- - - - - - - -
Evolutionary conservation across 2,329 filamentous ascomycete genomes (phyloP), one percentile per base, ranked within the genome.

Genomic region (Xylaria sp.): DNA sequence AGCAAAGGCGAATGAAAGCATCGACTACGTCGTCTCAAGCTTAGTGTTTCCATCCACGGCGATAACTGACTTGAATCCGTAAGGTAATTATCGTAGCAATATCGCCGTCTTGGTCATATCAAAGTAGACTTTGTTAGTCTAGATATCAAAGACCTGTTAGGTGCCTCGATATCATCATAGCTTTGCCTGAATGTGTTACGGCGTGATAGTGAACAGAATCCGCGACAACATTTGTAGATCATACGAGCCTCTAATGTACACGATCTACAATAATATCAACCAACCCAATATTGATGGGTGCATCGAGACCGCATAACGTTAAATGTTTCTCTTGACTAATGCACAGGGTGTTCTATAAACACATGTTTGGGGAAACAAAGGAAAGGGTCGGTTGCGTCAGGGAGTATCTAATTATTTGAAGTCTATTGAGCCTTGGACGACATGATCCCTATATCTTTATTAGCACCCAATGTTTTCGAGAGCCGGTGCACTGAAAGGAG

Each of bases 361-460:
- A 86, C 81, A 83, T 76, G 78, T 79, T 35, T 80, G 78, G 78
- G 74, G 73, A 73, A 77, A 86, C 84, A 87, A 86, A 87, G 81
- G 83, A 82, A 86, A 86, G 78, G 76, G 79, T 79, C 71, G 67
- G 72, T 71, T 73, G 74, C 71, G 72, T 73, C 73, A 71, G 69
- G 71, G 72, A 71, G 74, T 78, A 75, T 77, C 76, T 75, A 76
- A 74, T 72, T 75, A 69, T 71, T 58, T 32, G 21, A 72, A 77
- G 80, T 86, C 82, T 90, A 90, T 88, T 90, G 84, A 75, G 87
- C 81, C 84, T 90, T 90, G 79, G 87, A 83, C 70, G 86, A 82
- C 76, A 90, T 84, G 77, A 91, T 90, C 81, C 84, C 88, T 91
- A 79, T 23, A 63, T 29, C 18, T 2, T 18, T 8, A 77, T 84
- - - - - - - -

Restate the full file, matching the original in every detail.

Evolutionary conservation across 2,329 filamentous ascomycete genomes (phyloP), one percentile per base, ranked within the genome.

Genomic region (Xylaria sp.): DNA sequence AGCAAAGGCGAATGAAAGCATCGACTACGTCGTCTCAAGCTTAGTGTTTCCATCCACGGCGATAACTGACTTGAATCCGTAAGGTAATTATCGTAGCAATATCGCCGTCTTGGTCATATCAAAGTAGACTTTGTTAGTCTAGATATCAAAGACCTGTTAGGTGCCTCGATATCATCATAGCTTTGCCTGAATGTGTTACGGCGTGATAGTGAACAGAATCCGCGACAACATTTGTAGATCATACGAGCCTCTAATGTACACGATCTACAATAATATCAACCAACCCAATATTGATGGGTGCATCGAGACCGCATAACGTTAAATGTTTCTCTTGACTAATGCACAGGGTGTTCTATAAACACATGTTTGGGGAAACAAAGGAAAGGGTCGGTTGCGTCAGGGAGTATCTAATTATTTGAAGTCTATTGAGCCTTGGACGACATGATCCCTATATCTTTATTAGCACCCAATGTTTTCGAGAGCCGGTGCACTGAAAGGAG

Each of bases 361-460:
- A 86, C 81, A 83, T 76, G 78, T 79, T 35, T 80, G 78, G 78
- G 74, G 73, A 73, A 77, A 86, C 84, A 87, A 86, A 87, G 81
- G 83, A 82, A 86, A 86, G 78, G 76, G 79, T 79, C 71, G 67
- G 72, T 71, T 73, G 74, C 71, G 72, T 73, C 73, A 71, G 69
- G 71, G 72, A 71, G 74, T 78, A 75, T 77, C 76, T 75, A 76
- A 74, T 72, T 75, A 69, T 71, T 58, T 32, G 21, A 72, A 77
- G 80, T 86, C 82, T 90, A 90, T 88, T 90, G 84, A 75, G 87
- C 81, C 84, T 90, T 90, G 79, G 87, A 83, C 70, G 86, A 82
- C 76, A 90, T 84, G 77, A 91, T 90, C 81, C 84, C 88, T 91
- A 79, T 23, A 63, T 29, C 18, T 2, T 18, T 8, A 77, T 84